Then, with a shout that awakens All the echoes of hillside and glen, Through the low, frowning gate of the fortress, Sword in hand, rush the Green Mountain men. The scarce wakened troops of the garrison Yield up their trust pale with fear; And down comes the bright British banner, And out rings a Green Mountain cheer.

Flushed with pride, the whole eastern heavens With crimson and gold are ablaze; And up springs the sun in his splendor And flings down his arrowy rays, Bathing in sunlight the fortress, Turning to gold the grim walls, While louder and clearer and higher Rings the song of the waterfalls.

Since the taking of Ticonderoga A century has rolled away; But with pride the nation remembers That glorious morning in May. And the cataract's silvery music Forever the story tells, Of the capture of old Carillon, The chime of the silver bells.



[Sidenote: June 17, 1775]

'Tis like stirring living embers when, at eighty, one remembers All the achings and the quakings of "the times that tried men's souls"; When I talk of Whig and Tory, when I tell the Rebel story, To you the words are ashes, but to me they're burning coals.

I had heard the muskets' rattle of the April running battle; Lord Percy's hunted soldiers, I can see their red coats still; But a deadly chill comes o'er me, as the day looms up before me, When a thousand men lay bleeding on the slopes of Bunker's Hill.

'Twas a peaceful summer's morning, when the first thing gave us warning Was the booming of the cannon from the river and the shore: "Child," says grandma, "what's the matter, what is all this noise and clatter? Have those scalping Indian devils come to murder us once more?" Poor old soul! my sides were shaking in the midst of all my quaking To hear her talk of Indians when the guns began to roar: She had seen the burning village, and the slaughter and the pillage, When the Mohawks killed her father, with their bullets through his door.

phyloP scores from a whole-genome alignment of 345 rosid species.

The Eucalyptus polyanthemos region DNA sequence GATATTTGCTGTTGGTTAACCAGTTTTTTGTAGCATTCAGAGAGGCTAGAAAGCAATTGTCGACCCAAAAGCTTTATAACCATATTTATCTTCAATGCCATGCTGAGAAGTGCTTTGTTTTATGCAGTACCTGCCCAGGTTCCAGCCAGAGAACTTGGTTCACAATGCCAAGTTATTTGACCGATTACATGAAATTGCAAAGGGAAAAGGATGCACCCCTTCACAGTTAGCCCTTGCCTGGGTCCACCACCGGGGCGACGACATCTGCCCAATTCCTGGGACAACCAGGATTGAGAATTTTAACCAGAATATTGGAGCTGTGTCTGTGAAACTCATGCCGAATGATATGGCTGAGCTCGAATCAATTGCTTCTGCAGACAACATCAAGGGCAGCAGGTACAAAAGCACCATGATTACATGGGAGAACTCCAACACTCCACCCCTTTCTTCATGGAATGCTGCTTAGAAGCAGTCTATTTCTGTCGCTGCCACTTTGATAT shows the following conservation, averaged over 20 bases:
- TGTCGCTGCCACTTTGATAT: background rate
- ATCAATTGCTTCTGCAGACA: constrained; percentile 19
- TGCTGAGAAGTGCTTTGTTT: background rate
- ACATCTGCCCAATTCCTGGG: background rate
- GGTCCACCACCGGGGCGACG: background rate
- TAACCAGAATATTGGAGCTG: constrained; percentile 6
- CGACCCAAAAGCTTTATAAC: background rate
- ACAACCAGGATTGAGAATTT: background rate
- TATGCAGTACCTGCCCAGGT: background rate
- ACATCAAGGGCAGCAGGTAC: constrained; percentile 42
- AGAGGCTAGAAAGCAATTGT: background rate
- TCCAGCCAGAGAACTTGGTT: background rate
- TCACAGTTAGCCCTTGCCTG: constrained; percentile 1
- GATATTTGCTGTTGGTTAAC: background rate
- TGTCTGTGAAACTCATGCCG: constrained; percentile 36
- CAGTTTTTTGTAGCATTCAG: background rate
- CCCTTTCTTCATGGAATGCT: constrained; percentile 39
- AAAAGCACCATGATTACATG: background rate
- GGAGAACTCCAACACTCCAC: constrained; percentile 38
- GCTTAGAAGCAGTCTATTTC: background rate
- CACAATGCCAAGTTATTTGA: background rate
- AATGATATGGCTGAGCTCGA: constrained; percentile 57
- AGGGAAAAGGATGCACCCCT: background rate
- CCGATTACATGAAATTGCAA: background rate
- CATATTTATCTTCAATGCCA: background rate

Then I said, "Now, dear old granny, don't you fret and worry any, For I'll soon come back and tell you whether this is work or play; There can't be mischief in it, so I won't be gone a minute"— For a minute then I started. I was gone the livelong day.

No time for bodice-lacing or for looking-glass grimacing; Down my hair went as I hurried, tumbling half-way to my heels; God forbid your ever knowing, when there's blood around her flowing, How the lonely, helpless daughter of a quiet household feels!

In the street I heard a thumping; and I knew it was the stumping Of the Corporal, our old neighbor, on that wooden leg he wore, With a knot of women round him,—it was lucky I had found him,— So I followed with the others, and the Corporal marched before.

They were making for the steeple,—the old soldier and his people; The pigeons circled round us as we climbed the creaking stair, Just across the narrow river—O, so close it made me shiver!— Stood a fortress on the hilltop that but yesterday was bare.

Not slow our eyes to find it; well we knew who stood behind it, Though the earthwork hid them from us, and the stubborn walls were dumb: Here were sister, wife, and mother, looking wild upon each other, And their lips were white with terror as they said, THE HOUR HAS COME!

The morning slowly wasted, not a morsel had we tasted, And our heads were almost splitting with the cannons' deafening thrill, When a figure tall and stately round the rampart strode sedately; It was PRESCOTT, one since told me; he commanded on the hill.